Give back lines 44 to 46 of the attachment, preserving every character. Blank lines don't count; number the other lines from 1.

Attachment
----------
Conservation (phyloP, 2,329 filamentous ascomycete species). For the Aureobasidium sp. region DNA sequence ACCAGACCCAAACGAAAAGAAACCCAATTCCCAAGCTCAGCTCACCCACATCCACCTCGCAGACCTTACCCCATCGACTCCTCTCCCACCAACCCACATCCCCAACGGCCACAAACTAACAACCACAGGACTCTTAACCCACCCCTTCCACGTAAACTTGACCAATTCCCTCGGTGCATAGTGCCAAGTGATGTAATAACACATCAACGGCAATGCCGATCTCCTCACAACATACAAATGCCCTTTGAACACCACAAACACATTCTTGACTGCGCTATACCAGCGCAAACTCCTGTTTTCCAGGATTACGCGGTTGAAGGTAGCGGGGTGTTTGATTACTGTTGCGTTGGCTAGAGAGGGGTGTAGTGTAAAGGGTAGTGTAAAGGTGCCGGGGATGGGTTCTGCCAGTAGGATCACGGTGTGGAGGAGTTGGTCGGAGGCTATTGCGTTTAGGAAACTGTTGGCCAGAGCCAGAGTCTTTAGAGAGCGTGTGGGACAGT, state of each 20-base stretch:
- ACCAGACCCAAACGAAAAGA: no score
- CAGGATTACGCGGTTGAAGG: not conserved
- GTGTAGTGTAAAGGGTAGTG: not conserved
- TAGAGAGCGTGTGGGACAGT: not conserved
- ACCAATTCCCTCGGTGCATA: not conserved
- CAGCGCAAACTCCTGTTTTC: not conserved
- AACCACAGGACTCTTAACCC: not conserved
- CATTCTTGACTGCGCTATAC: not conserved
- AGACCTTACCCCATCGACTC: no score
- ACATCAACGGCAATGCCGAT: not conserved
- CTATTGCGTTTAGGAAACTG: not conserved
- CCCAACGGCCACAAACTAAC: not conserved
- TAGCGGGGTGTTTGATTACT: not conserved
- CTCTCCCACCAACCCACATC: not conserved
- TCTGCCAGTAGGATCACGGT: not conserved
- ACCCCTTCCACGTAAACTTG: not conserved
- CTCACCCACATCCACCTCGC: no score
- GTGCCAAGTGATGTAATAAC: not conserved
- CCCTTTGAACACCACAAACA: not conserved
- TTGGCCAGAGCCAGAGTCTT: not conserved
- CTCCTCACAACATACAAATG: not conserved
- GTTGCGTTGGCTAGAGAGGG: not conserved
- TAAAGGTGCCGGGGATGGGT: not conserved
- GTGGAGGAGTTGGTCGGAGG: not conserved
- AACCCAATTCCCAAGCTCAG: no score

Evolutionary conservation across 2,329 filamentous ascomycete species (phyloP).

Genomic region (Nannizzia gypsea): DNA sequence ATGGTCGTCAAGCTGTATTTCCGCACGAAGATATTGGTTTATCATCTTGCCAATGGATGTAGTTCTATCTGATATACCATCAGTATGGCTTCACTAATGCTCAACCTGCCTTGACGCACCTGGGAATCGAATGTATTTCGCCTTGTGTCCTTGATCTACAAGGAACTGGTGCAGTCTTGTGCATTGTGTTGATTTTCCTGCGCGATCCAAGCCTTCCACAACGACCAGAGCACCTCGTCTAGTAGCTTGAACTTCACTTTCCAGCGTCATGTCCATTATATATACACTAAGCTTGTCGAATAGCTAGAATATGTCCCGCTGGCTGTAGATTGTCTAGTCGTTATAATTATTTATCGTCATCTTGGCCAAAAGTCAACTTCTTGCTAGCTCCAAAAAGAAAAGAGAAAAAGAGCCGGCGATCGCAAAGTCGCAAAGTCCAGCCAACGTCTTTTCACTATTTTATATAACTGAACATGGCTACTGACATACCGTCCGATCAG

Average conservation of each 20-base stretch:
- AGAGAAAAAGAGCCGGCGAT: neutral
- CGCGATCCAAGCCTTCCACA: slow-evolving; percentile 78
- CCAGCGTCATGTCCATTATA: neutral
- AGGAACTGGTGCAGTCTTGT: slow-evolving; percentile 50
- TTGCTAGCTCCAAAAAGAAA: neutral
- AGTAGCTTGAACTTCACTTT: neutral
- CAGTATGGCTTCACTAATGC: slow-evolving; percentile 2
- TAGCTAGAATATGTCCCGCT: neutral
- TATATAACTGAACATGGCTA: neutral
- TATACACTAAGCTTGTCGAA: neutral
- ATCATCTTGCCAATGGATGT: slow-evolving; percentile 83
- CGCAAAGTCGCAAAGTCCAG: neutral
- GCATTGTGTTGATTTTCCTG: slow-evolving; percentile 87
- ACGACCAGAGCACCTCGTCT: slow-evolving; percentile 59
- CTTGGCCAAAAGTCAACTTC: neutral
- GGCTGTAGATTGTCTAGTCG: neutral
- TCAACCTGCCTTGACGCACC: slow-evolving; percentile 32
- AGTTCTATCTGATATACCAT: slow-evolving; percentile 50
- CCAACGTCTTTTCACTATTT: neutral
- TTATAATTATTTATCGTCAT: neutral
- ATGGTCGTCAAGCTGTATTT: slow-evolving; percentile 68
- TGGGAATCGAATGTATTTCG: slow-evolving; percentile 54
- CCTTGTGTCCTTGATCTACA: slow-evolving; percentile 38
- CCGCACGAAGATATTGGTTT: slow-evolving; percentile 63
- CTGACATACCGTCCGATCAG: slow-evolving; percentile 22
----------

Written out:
- CTTGGCCAAAAGTCAACTTC: neutral
- GGCTGTAGATTGTCTAGTCG: neutral
- TCAACCTGCCTTGACGCACC: slow-evolving; percentile 32